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League of Nations

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 This article is a start-class article. It needs further improvement to obtain good article status. This article is part of Altverse II.
This organization is part of the Altverse II universe.
Flag of the League of Nations
Logo of the League of Nations
Headquarters Palace of Nations
Geneva, Switzerland
(international territory)
Official languages Arabic, Chinese, English, French, Russian, Spanish
Type International organization
Membership TBD member states
TBD observer states
• Secretary-General
Ammanuel A. Zerezghi
• Deputy Secretary-General
• General Assembly President
• Security Council President
• LN Charter signed
20 January 1939
• Charter brought into effect
18 April 1939

The League of Nations (LN) is an intergovernmental organisation that aims to promote international peace and security, develop friendly relations between nations, and provide a framework for international law and cooperation. It is the largest, most familiar, most internationally represented, and most powerful intergovernmental organisation in the world. The LN is headquartered on international territory in Geneva, with its other main offices located in Porciúncula, Chicago, London, Addis Ababa, and Damascus.

The organisation was established after the First Great War in January 1939 with the aim of preventing future conflicts of such magnitude. On TBD 194X, TBD governments met in TBD at a conference, and started drafting the LN charter, which was adopted on 20 January 1939 and was brought into effect on 18 April 1939. Pursuant to the charter, the organisation's objectives include maintaining international peace and stability, upkeep of global security, protection of human and domestic rights, deliverance of aid and humanitarian relief, promotion of cooperative economic and infrastructural development, and observation of international law. At its establishment; the LN had a membership of TBD, and with the most recent addition of TBD, the membership count stands at 150—representing almost all of the world's sovereign entities.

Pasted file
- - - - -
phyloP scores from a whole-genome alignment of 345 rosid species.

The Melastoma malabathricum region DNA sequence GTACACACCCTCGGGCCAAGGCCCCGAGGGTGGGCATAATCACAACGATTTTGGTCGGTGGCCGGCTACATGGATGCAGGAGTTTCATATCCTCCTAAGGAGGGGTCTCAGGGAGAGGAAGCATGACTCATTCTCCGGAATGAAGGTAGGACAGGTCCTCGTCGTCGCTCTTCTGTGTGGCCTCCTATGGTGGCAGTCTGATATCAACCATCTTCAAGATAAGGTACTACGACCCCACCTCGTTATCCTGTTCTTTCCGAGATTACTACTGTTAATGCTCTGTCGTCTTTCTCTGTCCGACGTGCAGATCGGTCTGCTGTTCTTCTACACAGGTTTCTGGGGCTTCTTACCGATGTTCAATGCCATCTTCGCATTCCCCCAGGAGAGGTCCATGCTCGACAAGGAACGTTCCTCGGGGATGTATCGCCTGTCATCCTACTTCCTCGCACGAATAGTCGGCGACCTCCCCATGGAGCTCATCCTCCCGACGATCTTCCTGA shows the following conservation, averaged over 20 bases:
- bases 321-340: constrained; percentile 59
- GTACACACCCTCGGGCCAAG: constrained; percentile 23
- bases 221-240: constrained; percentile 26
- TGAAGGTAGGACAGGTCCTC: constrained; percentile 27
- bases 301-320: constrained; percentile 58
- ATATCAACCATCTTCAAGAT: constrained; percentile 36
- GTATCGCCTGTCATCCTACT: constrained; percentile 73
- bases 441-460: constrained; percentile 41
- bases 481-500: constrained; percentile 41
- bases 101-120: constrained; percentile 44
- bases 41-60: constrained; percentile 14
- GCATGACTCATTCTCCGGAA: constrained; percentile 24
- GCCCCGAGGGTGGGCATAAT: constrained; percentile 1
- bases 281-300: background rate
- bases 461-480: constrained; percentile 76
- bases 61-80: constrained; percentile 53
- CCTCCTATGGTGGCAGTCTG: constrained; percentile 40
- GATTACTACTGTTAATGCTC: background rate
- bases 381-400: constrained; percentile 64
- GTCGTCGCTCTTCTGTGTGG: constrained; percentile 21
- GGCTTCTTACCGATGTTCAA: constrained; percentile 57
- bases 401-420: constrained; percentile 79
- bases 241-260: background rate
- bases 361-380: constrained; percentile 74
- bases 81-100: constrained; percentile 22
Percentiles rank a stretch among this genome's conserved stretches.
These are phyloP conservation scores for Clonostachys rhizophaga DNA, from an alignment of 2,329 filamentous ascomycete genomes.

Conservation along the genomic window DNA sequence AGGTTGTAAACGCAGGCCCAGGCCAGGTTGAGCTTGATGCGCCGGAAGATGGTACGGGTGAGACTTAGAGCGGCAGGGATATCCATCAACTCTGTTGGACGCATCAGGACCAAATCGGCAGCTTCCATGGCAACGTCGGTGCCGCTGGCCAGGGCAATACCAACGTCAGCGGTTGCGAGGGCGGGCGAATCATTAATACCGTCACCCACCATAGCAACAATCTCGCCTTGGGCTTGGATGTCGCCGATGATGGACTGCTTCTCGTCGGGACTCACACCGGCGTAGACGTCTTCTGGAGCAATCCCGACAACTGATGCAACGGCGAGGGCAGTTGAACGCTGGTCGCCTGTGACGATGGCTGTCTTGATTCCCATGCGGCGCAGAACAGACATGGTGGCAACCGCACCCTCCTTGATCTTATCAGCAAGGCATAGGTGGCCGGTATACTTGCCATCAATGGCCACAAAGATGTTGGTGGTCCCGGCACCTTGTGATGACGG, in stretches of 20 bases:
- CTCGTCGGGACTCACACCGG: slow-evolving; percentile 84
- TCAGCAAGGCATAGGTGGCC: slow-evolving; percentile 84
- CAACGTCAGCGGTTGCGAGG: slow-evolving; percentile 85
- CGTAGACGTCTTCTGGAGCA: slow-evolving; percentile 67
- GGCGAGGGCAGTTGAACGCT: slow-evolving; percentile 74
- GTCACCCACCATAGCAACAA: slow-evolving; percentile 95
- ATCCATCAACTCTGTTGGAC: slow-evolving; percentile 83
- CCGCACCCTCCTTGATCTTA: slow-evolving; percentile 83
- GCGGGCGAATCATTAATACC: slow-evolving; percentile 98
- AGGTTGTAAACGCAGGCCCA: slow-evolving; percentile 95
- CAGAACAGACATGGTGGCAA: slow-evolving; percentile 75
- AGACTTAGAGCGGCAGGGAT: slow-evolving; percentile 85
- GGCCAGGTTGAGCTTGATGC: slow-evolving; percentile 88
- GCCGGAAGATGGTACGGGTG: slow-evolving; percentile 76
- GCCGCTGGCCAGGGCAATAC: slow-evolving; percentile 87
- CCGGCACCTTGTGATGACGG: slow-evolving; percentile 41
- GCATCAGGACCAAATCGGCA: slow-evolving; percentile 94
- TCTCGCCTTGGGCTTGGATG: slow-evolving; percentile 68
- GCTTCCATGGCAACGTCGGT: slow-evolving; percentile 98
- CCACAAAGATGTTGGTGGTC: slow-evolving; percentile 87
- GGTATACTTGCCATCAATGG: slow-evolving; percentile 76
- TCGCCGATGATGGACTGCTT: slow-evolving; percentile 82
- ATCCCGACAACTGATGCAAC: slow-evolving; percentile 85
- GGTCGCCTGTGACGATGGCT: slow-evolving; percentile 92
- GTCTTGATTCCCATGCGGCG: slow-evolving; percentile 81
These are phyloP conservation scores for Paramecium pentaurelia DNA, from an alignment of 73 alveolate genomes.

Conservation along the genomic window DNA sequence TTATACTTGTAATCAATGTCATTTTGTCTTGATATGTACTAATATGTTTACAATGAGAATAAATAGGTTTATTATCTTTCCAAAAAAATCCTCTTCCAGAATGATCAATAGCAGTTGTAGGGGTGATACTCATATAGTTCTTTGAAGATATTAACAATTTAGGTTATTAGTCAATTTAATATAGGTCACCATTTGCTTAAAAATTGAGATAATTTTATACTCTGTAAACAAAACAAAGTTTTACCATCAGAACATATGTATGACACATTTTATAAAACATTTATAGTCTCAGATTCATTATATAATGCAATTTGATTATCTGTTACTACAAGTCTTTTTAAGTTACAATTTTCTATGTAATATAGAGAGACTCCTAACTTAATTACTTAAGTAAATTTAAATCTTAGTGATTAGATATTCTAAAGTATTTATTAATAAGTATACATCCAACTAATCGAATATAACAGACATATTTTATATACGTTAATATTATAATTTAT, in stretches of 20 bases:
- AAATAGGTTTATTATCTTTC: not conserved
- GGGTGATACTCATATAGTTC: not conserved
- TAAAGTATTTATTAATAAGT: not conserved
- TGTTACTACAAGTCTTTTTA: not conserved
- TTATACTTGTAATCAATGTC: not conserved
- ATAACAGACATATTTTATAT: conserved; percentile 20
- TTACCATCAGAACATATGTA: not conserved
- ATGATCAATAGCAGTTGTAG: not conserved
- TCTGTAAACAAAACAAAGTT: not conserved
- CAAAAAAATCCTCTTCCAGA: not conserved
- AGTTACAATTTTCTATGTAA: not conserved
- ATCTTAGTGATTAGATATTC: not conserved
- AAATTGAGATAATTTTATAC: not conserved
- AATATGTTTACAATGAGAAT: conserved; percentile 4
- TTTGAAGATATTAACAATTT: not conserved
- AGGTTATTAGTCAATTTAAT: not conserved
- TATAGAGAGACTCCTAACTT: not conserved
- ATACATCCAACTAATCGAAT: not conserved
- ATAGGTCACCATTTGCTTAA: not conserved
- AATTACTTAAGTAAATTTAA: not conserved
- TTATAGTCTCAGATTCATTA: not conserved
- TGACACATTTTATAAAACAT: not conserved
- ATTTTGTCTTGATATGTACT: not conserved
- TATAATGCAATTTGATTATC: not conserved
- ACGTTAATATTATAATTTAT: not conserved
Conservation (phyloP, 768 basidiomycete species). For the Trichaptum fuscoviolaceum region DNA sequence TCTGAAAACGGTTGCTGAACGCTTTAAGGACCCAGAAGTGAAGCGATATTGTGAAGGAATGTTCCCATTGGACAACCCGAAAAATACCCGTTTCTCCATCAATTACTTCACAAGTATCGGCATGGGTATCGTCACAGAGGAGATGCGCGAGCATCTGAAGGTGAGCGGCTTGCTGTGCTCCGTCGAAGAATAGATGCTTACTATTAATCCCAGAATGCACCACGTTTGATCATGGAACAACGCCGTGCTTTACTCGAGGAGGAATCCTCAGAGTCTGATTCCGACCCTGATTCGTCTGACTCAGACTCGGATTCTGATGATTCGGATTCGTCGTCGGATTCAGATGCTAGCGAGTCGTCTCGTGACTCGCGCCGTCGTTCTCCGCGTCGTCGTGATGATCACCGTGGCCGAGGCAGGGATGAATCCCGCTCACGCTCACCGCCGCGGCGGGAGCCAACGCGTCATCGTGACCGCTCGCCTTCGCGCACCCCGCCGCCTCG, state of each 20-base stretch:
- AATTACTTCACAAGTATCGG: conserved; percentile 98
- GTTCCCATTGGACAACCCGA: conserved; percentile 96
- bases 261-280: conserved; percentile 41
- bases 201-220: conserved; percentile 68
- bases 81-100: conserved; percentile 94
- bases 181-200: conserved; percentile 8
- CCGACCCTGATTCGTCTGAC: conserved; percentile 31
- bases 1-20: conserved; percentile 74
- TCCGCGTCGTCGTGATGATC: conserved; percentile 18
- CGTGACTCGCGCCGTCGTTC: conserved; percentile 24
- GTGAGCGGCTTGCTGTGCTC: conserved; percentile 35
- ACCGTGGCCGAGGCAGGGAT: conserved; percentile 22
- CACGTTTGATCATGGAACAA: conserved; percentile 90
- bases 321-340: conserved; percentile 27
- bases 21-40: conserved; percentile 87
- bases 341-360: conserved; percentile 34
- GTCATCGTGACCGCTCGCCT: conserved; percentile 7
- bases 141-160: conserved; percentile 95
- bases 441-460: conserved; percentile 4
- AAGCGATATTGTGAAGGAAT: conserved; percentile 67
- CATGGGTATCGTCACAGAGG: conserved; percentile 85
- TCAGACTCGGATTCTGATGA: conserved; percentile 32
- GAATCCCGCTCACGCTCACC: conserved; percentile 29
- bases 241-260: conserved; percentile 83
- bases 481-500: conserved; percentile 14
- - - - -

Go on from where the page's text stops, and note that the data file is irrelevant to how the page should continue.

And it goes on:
The LN has six primary organs: the General Assembly; the Security Council; the Economic and Infrastructural Council (ECOINC); the Trusteeship Council; the International Court of Justice, and the LN Secretariat. The organisation further includes a multitude of speacialised agencies such as the World Bank Organistation, the World Health Organistation, and LoNICEF. Additionally, non-governmental organisations may be granted consultative status with the ECOINC and other agencies to participate in the LN's work.

The LN's chief administrative officer is the Secretary-General, currently Ethiopian politician and diplomat Ammanuel A. Zerezghi, who began his five year-term in 2020. The organisation is financed by assessed and voluntary contributions from its member states.



The First Geneva Convention in 1864 was one of the earliest forms of international law

Concepts of an international order of peaceful nations had been proposed as early as 1775. Immanuel Kant's Perpetual Peace: A Philosophical Sketch discussed the idea of a league of nations that would control conflict and promote peace among between the states. Kant argued that a community of nations, not a global government, should be established. He reasoned that if each state was able to declare itself a free state for its citizens and foreigners and acted as rational beings, peaceful society could be achieved. The Concert of Europe was an early example of a community of nations which formed after the Napoleonic Wars. Its aim was to prevent conflict and maintain the status quo following the war.

By 1910, the first Geneva Conventions was established, which defined laws on humanitarian relief during wartime. The international Hague Conentions of 1899 and 1907 also set apart rules of war and peaceful settlement of conflict. Together, these laws formed the basis of international law.


Great War II

Cold War

Post–Cold War

A direct forerunner to the League of Nations: the Inter-Parliamentary Union (IPU), was founded in 1899 by peace activists William Randal Cremer and Frédéric Passy. Its structure, mission, and scope would serve as an inspiration for the creation of the League of Nations.